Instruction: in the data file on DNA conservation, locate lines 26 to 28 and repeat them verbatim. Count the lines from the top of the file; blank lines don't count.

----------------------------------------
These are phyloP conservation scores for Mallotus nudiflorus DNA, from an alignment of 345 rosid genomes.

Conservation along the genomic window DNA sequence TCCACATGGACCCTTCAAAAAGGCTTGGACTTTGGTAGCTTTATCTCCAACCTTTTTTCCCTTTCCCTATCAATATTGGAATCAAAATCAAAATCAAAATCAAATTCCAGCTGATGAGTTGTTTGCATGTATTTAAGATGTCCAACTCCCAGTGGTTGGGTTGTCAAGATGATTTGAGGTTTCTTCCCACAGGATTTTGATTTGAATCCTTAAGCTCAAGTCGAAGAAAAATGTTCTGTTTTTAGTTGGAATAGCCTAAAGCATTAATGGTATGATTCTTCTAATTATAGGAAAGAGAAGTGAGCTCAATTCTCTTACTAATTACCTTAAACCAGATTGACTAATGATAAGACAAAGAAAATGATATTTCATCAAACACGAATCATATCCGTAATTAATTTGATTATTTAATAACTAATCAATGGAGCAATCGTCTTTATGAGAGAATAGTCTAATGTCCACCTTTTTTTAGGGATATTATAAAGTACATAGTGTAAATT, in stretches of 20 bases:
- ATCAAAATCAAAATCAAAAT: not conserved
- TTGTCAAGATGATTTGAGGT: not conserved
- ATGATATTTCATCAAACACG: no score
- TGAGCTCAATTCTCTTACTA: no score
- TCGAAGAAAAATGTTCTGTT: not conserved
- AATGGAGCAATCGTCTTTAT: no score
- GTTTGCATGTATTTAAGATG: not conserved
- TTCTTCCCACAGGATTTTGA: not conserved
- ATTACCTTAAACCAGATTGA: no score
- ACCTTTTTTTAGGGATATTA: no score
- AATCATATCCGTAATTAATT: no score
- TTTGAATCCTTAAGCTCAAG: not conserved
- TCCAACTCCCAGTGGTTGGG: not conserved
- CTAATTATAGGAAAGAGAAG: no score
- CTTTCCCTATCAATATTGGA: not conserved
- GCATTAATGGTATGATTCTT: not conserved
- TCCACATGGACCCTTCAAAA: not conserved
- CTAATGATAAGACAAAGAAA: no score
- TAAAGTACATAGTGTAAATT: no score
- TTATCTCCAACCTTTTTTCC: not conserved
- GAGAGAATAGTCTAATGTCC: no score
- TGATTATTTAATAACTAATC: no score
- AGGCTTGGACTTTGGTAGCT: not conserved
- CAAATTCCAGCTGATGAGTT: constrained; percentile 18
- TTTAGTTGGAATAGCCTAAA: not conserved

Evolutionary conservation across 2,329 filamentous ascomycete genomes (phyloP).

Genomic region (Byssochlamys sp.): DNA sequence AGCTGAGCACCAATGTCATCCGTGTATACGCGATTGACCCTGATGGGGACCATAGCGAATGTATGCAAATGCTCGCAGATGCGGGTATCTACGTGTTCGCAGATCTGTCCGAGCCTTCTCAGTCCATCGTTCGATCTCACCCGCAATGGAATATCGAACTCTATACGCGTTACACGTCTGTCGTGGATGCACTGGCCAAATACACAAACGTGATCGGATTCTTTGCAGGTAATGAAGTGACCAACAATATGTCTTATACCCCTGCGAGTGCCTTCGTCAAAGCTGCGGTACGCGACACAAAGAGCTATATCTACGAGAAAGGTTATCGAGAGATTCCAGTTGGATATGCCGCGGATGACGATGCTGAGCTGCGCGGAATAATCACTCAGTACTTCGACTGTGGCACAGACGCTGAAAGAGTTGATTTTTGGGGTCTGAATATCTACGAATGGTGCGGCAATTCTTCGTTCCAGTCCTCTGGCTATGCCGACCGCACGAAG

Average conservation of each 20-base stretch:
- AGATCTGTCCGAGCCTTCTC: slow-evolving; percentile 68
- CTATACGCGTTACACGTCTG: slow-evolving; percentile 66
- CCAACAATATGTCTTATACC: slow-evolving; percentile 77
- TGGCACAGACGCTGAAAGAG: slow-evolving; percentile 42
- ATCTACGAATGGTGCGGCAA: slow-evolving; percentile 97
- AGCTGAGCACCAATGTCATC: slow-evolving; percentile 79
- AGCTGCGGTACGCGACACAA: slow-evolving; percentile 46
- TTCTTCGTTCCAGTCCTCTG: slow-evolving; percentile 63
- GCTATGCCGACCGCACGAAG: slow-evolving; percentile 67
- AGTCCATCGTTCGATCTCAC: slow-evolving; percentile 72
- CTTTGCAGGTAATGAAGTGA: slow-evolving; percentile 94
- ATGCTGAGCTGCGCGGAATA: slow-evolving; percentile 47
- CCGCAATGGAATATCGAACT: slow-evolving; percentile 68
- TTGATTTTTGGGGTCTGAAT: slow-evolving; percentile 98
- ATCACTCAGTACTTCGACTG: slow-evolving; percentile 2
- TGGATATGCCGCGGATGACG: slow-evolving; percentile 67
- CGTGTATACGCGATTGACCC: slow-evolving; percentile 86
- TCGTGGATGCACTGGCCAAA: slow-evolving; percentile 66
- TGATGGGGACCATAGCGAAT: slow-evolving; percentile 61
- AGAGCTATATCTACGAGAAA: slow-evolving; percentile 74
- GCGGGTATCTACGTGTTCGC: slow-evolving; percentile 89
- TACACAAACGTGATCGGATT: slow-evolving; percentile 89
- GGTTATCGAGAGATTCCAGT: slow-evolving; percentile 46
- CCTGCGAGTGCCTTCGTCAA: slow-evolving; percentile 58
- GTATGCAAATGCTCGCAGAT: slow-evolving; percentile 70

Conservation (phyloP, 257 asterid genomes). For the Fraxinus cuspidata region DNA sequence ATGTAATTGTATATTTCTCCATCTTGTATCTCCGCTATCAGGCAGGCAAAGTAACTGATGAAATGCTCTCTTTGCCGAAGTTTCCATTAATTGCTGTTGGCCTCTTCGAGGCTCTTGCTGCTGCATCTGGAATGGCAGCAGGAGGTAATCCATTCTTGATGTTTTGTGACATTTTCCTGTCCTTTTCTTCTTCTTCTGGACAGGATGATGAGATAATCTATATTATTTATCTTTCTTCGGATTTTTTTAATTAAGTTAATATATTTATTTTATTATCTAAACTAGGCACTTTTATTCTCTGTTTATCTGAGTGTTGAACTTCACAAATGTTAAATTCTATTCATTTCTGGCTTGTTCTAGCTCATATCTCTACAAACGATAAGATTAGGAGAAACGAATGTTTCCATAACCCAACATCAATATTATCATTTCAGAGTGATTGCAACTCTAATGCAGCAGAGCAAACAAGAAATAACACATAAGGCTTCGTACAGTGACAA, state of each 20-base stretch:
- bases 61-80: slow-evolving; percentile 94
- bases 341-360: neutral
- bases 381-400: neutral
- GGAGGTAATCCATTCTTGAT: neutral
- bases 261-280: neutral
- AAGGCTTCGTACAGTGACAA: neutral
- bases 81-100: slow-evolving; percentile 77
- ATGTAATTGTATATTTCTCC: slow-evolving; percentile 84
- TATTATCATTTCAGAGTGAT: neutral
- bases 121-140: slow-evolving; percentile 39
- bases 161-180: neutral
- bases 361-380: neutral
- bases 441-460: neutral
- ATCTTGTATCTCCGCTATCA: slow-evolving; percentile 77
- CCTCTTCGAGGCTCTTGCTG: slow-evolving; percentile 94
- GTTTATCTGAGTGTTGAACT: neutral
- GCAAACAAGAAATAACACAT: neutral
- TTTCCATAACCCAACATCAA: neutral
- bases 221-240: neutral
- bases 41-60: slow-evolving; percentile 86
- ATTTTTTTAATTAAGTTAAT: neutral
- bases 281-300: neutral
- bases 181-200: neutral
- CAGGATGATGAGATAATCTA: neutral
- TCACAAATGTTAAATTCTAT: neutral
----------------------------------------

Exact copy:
- CAAATTCCAGCTGATGAGTT: constrained; percentile 18
- TTTAGTTGGAATAGCCTAAA: not conserved

Evolutionary conservation across 2,329 filamentous ascomycete genomes (phyloP).